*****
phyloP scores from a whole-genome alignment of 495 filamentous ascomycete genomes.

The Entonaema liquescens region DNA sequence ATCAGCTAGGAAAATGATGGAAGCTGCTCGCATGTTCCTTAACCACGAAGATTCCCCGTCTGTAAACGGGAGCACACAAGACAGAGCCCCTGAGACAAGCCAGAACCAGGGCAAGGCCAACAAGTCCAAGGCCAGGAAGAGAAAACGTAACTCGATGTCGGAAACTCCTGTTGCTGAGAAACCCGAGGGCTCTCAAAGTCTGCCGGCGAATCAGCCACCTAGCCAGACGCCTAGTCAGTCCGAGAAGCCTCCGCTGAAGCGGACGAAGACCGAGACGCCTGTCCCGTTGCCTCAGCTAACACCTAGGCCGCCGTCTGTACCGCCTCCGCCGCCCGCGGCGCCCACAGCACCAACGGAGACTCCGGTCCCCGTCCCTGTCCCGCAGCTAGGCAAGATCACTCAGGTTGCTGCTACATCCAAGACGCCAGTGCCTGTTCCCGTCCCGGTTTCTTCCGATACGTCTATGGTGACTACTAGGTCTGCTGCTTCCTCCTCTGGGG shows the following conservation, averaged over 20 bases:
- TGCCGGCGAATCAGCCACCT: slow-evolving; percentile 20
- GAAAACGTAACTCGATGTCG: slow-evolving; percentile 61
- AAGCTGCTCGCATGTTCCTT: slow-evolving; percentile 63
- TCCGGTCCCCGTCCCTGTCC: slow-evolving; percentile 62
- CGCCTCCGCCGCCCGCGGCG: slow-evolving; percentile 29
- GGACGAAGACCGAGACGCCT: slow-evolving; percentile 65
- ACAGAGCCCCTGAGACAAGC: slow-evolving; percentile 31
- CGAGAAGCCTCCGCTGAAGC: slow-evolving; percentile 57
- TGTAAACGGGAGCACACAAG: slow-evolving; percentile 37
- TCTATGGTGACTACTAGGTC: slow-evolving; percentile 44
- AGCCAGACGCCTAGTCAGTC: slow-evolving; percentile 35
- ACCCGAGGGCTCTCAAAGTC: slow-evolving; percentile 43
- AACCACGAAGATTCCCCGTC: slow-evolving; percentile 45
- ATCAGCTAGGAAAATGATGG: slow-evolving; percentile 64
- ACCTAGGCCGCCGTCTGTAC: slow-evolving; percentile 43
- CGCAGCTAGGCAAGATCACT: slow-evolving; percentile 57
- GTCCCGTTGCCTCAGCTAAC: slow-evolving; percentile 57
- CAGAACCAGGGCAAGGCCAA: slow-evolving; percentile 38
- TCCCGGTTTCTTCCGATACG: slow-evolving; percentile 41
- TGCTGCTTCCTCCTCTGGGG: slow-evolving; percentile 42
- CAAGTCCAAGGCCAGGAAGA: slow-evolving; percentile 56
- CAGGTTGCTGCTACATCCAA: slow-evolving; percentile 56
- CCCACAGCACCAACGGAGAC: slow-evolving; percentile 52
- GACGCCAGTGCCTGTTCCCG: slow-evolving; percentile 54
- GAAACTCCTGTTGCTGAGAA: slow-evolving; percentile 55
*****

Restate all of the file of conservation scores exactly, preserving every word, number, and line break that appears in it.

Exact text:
phyloP scores from a whole-genome alignment of 495 filamentous ascomycete genomes.

The Entonaema liquescens region DNA sequence ATCAGCTAGGAAAATGATGGAAGCTGCTCGCATGTTCCTTAACCACGAAGATTCCCCGTCTGTAAACGGGAGCACACAAGACAGAGCCCCTGAGACAAGCCAGAACCAGGGCAAGGCCAACAAGTCCAAGGCCAGGAAGAGAAAACGTAACTCGATGTCGGAAACTCCTGTTGCTGAGAAACCCGAGGGCTCTCAAAGTCTGCCGGCGAATCAGCCACCTAGCCAGACGCCTAGTCAGTCCGAGAAGCCTCCGCTGAAGCGGACGAAGACCGAGACGCCTGTCCCGTTGCCTCAGCTAACACCTAGGCCGCCGTCTGTACCGCCTCCGCCGCCCGCGGCGCCCACAGCACCAACGGAGACTCCGGTCCCCGTCCCTGTCCCGCAGCTAGGCAAGATCACTCAGGTTGCTGCTACATCCAAGACGCCAGTGCCTGTTCCCGTCCCGGTTTCTTCCGATACGTCTATGGTGACTACTAGGTCTGCTGCTTCCTCCTCTGGGG shows the following conservation, averaged over 20 bases:
- TGCCGGCGAATCAGCCACCT: slow-evolving; percentile 20
- GAAAACGTAACTCGATGTCG: slow-evolving; percentile 61
- AAGCTGCTCGCATGTTCCTT: slow-evolving; percentile 63
- TCCGGTCCCCGTCCCTGTCC: slow-evolving; percentile 62
- CGCCTCCGCCGCCCGCGGCG: slow-evolving; percentile 29
- GGACGAAGACCGAGACGCCT: slow-evolving; percentile 65
- ACAGAGCCCCTGAGACAAGC: slow-evolving; percentile 31
- CGAGAAGCCTCCGCTGAAGC: slow-evolving; percentile 57
- TGTAAACGGGAGCACACAAG: slow-evolving; percentile 37
- TCTATGGTGACTACTAGGTC: slow-evolving; percentile 44
- AGCCAGACGCCTAGTCAGTC: slow-evolving; percentile 35
- ACCCGAGGGCTCTCAAAGTC: slow-evolving; percentile 43
- AACCACGAAGATTCCCCGTC: slow-evolving; percentile 45
- ATCAGCTAGGAAAATGATGG: slow-evolving; percentile 64
- ACCTAGGCCGCCGTCTGTAC: slow-evolving; percentile 43
- CGCAGCTAGGCAAGATCACT: slow-evolving; percentile 57
- GTCCCGTTGCCTCAGCTAAC: slow-evolving; percentile 57
- CAGAACCAGGGCAAGGCCAA: slow-evolving; percentile 38
- TCCCGGTTTCTTCCGATACG: slow-evolving; percentile 41
- TGCTGCTTCCTCCTCTGGGG: slow-evolving; percentile 42
- CAAGTCCAAGGCCAGGAAGA: slow-evolving; percentile 56
- CAGGTTGCTGCTACATCCAA: slow-evolving; percentile 56
- CCCACAGCACCAACGGAGAC: slow-evolving; percentile 52
- GACGCCAGTGCCTGTTCCCG: slow-evolving; percentile 54
- GAAACTCCTGTTGCTGAGAA: slow-evolving; percentile 55